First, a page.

Chris Foy – I don’t think the referee got that much wrong to be honest, I think that we were perhaps lucky with the Kaboul foul (we WILL be penalised for excessive holding soon) and definitely the ‘offside goal’ but in my mind the sending off was correct, Walters was tripped from behind as he ran towards the goal with no other defender in a reasonable distance to help, when is that not a yellow card? One decision that also could have gone our way was the penalty and despite there being absolutely minimal contact, Whelan’s leg was pulled back away from Modric, it looked a lot like Larsson’s for Sunderland where the player was largely lambasted as a cheat, in fact, an almost identical incident happened in last night’s game at Stamford Bridge with the player told to get up.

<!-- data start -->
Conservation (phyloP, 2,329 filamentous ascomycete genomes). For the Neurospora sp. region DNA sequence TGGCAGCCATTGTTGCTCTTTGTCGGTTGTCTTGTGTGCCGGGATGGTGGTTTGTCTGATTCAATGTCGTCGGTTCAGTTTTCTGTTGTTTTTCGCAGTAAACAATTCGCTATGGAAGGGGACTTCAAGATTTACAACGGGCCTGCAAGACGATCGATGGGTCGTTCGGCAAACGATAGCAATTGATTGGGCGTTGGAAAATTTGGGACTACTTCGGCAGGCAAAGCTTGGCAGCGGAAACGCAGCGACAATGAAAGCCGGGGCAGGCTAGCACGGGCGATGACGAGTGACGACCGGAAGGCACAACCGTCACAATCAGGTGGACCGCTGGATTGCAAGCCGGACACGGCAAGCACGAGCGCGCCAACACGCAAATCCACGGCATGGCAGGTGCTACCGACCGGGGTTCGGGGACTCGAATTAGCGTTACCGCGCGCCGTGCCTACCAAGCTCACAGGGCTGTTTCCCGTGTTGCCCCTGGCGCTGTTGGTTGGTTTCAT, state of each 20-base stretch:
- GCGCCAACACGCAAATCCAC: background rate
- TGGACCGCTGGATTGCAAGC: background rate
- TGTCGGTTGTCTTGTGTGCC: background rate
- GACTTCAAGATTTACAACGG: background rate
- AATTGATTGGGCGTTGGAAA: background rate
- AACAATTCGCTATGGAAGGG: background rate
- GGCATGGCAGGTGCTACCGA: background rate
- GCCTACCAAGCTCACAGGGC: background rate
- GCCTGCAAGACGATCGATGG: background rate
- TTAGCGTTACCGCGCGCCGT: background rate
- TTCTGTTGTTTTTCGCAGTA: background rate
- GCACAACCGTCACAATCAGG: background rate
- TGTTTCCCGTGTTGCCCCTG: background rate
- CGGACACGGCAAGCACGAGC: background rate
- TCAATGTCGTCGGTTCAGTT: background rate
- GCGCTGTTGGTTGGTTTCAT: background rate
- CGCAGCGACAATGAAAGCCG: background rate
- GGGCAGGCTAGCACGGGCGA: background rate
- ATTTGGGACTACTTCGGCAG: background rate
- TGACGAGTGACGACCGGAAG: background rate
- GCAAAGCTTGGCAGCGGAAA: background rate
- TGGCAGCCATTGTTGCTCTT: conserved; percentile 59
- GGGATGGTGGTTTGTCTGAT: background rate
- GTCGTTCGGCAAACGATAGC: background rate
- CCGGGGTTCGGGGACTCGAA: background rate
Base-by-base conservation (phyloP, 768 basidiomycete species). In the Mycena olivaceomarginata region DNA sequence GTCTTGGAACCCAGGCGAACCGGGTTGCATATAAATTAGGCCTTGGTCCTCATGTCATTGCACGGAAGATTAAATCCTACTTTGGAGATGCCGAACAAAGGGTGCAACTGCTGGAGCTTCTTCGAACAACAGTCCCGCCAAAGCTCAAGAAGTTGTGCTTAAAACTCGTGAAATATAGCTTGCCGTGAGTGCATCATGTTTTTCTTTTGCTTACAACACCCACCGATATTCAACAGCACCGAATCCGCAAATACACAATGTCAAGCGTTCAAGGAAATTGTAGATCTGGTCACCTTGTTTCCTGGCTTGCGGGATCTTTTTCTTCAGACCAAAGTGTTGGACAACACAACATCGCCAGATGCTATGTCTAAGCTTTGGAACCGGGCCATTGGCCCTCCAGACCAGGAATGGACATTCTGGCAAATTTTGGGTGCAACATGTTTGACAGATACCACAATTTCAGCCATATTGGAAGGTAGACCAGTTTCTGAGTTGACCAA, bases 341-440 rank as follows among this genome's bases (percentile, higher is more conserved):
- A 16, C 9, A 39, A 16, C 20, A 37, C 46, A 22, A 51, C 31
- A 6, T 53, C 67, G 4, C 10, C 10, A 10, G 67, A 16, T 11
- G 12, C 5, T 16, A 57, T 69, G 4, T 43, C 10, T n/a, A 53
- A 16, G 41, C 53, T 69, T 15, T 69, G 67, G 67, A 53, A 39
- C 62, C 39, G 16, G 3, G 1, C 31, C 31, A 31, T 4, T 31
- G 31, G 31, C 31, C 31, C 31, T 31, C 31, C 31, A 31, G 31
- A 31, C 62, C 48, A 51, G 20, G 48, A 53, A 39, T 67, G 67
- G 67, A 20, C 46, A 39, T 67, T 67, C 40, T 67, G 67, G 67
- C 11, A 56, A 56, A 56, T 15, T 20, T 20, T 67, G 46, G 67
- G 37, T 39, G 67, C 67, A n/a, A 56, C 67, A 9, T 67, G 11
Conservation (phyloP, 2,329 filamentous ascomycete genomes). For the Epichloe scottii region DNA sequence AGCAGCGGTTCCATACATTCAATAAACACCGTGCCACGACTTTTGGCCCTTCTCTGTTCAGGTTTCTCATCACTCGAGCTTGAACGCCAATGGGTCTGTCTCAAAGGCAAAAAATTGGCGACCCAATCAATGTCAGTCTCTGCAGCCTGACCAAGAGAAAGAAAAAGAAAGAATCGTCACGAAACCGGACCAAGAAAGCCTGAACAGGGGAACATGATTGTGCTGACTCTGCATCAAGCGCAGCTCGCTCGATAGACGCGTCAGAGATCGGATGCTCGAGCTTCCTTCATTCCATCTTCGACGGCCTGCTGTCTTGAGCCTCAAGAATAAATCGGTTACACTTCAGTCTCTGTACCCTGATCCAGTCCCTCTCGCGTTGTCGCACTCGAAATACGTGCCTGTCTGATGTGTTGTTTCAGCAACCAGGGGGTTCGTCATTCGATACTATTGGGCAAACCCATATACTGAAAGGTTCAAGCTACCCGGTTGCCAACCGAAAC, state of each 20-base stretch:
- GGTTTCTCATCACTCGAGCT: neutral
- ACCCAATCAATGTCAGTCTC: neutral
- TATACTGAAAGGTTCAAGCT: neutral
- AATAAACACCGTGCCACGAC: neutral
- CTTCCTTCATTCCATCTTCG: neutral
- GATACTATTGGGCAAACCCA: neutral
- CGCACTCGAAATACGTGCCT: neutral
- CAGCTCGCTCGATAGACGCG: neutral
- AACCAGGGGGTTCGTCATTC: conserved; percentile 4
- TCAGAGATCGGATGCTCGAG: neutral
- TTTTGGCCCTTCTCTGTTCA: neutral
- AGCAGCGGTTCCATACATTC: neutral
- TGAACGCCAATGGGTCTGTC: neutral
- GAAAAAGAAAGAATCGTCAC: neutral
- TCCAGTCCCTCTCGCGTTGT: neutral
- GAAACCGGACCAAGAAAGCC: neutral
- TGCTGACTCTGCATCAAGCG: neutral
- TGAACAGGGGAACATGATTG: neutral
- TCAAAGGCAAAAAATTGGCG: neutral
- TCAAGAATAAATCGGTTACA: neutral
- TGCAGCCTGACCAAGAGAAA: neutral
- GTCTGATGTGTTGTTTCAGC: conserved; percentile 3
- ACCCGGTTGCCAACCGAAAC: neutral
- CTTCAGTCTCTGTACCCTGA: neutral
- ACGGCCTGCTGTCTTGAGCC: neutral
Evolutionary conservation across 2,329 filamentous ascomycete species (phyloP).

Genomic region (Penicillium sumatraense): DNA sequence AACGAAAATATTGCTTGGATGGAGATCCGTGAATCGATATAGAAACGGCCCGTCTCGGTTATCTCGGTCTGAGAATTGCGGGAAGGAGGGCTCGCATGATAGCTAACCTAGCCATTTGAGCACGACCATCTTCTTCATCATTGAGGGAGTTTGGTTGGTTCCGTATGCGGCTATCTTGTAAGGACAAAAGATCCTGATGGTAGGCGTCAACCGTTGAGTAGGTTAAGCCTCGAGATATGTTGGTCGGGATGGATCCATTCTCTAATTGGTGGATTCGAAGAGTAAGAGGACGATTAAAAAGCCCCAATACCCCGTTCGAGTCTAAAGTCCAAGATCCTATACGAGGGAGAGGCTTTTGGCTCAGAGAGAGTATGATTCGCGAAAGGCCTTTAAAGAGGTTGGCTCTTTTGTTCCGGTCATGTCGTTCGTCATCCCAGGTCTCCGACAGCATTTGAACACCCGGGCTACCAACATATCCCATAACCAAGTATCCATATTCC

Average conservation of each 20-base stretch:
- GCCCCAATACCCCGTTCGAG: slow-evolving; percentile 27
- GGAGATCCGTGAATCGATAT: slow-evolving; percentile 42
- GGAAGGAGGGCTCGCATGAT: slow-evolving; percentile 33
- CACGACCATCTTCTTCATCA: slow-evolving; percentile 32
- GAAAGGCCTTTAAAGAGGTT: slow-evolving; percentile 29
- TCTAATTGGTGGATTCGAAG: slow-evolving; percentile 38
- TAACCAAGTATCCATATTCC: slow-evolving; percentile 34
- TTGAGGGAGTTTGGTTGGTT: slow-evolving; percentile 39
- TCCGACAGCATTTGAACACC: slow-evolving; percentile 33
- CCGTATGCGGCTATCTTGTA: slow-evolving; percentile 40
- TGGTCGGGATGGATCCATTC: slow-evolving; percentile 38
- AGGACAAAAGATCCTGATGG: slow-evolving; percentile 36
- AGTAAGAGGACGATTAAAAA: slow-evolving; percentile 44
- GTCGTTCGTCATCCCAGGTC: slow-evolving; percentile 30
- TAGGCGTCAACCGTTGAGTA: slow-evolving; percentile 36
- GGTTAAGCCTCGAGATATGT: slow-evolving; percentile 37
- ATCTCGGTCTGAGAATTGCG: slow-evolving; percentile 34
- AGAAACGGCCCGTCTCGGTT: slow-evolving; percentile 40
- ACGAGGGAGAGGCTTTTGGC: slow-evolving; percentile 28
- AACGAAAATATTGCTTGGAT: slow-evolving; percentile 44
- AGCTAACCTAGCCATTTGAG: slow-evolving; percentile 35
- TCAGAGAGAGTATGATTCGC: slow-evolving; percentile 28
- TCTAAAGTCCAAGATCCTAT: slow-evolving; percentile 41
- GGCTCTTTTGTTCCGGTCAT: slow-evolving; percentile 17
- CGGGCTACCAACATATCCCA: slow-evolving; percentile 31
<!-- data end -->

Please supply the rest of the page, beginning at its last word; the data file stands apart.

The right decision...
I know it’s contentious and it comes down to the letter of the law versus intention to win a penalty. Could Modric have stayed on his feet, absolutely, did he go down on contact, no, he waited a stride or two before diving theatrically despite riding much worse challenges elsewhere on the pitch with ease. On the other hand though, the players are given little encouragement to be honest these days and we hear the term ‘he is within his rights to go down’ which makes my blood boil, you either go down because you have to or you stay on your feet, sadly that’s not the case and until we see referees attempting to play an advantage or punishing exaggerated simulation, it’s not something I think will change anytime soon.